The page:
The next step – kids and a lifetime of domestic bliss. Well, that’s the plan. And even if James has a slight tendency to view the village pub as a second home, their relationship is still in pretty good shape after seven years of marriage. So why is marriage to Mr Rightf making her long for Mr Wrong?
I have thoroughly enjoyed Trisha Ashley’s last two books so I was eager to get her next book Good Husband Material. The cover is very similar to her other books it seems to be a signature look for this author which is great because you know it is her book before you even see her name and personally I love the cover it looks very cosy and appropriate for Spring not that our weather seems to realise it is now spring!
The book began at a very slow pace with the storyline slowly developing and the main character Tish gradually growing on me. Tish and Fergals romance comes to an end when his career takes him off to America where Tish doesn’t feel it is the right time to follow. With Tish heartbroken and having other family issues it was James who then took her hand and married her and began to create a life together. It isn’t until they move to Tish’s dream cottage in the country that cracks begin to form in their relationship which then isn’t helped by the new arrival to the village, Fergal.
As fast as my hatred grew towards bad boy James my love for the lovable and independent Tish began to form. Although she seemed very blind as to the goings on around her at first she soon became a very strong and capable character who was intent of making the right decisions, I was hoping that at some point in the book Tish would finally wake up and smell the roses and kick James to the curb! As you can tell there isn’t a single nice thing I can say about James character so the author has created the perfect bad boy.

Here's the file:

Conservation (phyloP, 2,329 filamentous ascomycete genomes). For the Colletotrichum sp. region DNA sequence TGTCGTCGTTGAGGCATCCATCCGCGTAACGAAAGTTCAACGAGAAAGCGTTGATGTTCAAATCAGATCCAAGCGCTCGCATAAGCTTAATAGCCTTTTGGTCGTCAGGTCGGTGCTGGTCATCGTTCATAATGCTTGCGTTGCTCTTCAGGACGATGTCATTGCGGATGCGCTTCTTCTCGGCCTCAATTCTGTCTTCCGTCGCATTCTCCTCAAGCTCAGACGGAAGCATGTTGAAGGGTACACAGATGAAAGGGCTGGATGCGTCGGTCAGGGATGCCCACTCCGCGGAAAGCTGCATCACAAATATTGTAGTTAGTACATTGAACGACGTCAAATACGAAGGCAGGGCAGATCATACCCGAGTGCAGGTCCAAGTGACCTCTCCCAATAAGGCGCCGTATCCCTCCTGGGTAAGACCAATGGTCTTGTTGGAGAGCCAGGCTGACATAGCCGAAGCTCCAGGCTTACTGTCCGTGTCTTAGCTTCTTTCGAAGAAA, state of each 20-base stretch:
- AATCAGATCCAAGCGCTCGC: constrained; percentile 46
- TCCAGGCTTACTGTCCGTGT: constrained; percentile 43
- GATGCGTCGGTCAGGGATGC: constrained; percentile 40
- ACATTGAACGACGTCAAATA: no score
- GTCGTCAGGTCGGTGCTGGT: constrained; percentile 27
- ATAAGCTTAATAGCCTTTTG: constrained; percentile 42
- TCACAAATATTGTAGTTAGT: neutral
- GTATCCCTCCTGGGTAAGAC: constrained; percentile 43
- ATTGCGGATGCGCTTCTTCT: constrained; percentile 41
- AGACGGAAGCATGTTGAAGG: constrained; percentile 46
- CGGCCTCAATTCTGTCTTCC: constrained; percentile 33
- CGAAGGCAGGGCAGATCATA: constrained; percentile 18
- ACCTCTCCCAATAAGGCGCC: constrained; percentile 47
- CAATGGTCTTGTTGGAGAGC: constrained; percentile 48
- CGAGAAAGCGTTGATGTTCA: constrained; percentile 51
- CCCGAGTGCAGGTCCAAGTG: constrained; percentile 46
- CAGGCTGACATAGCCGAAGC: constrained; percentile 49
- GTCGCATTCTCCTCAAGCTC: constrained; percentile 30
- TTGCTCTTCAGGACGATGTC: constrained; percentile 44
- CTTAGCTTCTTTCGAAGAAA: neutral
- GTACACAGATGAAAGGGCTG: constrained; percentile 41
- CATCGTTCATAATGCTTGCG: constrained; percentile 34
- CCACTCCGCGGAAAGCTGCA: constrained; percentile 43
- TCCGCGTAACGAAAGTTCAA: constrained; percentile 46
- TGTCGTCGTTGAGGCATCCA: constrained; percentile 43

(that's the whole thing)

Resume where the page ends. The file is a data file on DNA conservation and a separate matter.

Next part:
Although the main part of the book is told around Tish’s point of view at the end of each chapter we get a headline from various articles about Fegal and a paragraph or two from him so we slowly get to know his character at the beginning of the book so that when he does make an appearance we are familiar with him and personally I think this was a great way to introduce his character.
The book covers infidelity, romance and hidden secrets all which keep you gripped throughout the whole of the book. I had my suspicions about certain things throughout the book and so I couldn’t wait to get to the end to see if I was right. I was very well behaved and didn’t take an early peek!
This is another favourite of mine from Trisha Ashley.
We have Trisha Ashley with us today to answer some questions for us.
1) What gave you the inspiration to write this book?
I was living in the middle of a town when I wrote the first draft and doing a bit of the Good Life thing – baking bread, making jam, growing herbs and fruit – while dreaming of living in the country.
Then I wondered what would happen if I took a couple who appeared on the surface to have a rock-solid marriage and to want the same thing, and moved them to the country cottage of their dreams…or the heroine’s dreams, anyway. So I did that and major faultlines in their marriage soon started to appear.